said by hoch51 :
buying t-mobile will not accomplish any rural return for at&t. T-mobile is city oriented with contracts with rural carriers to suplement their lines. In eastern Colorado, we use a Cross-tie with Viaero for service. Their network is shakey at times and service goes from excelent to marginal in a heartbeat. spectrum has less to do with it than poor distribution oif towers and maintenance on that equipment. They just do not want anyone else getting their hands on the system as it will impact their size ratio to Sprint and Verizon. Both companies need t- mobile also. Their signal structure sucks out here. The viaero contract and many others like it are the pursued portions for these giants in communications.
on an interesting note, I *just* went on another drive from St Louis to Denver and experienced precisely what you were referring to with Viaero. "Edge" data all the way, but not very reliable. Marginally faster than TMO's GPRS til Hayes, KS.
On a more interesting note, however, I of course have T-Mobile (and Sprint, but I didn't have it with me during that trip), while the other 2 people with me had an ATT iPhone and a Verizon iPhone. Logic would dictate that the cheap guy with T-Mobile would have the worst service, followed by the ATT customer, then the Verizon one. Especially in the Rocky Mountains, right?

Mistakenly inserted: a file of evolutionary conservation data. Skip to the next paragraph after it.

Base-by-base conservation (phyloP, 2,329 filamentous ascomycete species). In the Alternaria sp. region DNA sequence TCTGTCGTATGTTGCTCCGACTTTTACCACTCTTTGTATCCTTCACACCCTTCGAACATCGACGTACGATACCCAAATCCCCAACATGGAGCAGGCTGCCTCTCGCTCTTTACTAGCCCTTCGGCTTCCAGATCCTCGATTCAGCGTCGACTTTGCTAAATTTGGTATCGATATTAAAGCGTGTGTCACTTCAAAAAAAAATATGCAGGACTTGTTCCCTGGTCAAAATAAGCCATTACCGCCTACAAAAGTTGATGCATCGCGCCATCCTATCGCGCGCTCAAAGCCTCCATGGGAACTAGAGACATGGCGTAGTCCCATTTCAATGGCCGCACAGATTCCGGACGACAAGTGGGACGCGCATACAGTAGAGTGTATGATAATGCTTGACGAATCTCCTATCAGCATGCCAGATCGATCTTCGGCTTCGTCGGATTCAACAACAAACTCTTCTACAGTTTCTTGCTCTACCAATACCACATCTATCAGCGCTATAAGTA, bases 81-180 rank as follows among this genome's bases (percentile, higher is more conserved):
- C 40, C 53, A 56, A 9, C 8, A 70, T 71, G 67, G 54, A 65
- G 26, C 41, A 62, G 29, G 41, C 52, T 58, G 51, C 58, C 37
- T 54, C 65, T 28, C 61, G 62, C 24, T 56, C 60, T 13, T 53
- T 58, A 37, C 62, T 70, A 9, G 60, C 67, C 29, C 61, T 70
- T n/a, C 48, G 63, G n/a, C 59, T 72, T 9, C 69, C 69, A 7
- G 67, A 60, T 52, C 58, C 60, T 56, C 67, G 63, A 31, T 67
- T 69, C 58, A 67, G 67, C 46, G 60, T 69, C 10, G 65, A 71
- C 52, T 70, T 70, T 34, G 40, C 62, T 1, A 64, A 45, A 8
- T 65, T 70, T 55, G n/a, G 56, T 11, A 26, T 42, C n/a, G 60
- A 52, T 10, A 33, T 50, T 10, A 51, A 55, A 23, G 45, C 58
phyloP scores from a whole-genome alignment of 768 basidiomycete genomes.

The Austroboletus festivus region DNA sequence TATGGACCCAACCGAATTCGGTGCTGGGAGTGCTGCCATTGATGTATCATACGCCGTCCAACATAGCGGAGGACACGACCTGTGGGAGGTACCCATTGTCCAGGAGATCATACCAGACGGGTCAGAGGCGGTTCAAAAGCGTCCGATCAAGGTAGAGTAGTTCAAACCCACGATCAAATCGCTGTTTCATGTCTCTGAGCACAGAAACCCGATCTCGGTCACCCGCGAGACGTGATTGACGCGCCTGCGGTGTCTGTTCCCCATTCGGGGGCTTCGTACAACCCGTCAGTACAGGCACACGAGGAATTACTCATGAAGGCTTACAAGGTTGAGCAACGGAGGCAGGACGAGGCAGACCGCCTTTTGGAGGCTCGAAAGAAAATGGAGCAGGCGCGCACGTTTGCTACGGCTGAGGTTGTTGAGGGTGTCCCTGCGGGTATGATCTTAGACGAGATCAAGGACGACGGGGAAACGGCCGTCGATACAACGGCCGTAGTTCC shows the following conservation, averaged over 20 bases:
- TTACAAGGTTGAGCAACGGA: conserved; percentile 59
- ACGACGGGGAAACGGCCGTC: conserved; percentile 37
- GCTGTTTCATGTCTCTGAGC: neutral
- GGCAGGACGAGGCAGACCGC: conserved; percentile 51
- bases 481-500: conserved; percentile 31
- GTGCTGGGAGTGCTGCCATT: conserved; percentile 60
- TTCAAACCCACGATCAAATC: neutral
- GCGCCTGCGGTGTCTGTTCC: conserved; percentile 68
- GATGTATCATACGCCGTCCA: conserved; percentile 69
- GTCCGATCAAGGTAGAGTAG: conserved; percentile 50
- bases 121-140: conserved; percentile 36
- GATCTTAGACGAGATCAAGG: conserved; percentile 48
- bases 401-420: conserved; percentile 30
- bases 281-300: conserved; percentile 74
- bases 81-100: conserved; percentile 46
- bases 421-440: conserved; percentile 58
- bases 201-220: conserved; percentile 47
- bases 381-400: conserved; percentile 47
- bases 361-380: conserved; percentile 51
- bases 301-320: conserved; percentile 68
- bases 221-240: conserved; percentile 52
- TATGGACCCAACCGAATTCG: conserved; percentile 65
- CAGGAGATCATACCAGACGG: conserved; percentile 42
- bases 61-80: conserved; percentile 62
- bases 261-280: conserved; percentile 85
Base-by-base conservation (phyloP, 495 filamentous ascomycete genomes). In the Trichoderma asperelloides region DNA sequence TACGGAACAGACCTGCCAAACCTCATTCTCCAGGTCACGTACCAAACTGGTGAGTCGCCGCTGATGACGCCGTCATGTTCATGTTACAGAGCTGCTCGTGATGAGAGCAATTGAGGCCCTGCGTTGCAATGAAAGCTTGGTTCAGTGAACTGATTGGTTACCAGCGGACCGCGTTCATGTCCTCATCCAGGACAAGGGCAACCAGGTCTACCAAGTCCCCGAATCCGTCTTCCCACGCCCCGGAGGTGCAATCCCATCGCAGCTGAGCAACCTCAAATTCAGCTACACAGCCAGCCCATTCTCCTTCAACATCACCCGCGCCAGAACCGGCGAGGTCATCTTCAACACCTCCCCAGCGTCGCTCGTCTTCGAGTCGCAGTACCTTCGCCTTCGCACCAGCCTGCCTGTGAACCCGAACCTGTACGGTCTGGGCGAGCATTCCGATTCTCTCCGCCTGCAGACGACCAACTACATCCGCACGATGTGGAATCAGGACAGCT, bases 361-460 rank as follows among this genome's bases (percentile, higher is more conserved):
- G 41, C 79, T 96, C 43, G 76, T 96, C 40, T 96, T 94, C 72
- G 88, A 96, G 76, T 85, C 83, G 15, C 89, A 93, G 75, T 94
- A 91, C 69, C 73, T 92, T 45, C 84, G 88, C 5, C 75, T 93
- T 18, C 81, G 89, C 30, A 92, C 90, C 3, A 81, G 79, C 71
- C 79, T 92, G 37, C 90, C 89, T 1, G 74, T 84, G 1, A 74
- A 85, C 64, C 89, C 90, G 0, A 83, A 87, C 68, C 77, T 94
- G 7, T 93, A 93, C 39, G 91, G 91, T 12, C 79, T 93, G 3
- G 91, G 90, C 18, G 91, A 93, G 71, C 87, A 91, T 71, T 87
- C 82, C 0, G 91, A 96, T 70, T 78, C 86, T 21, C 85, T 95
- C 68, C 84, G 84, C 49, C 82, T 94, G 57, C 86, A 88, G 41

The friend with the Verizon iPhone had to consistently switch to wifi for internet access, since cellular data continuously failed. The ATT iPhone fared far better, however it surprisingly lost data entirely while my little ol T-Mobile phone had 4 bars of fast HSPA+ available in multiple places south east of Estes Park, as well as north of Grand Lake into RMNP. In fact, a running theme for the trip was me making fun of their iPhones for not being able to access data, and them using my GalaxyS on T-Mobile to check their facebook pages, etc.
T-Mobile: Faster. More Bars. No dropped data.
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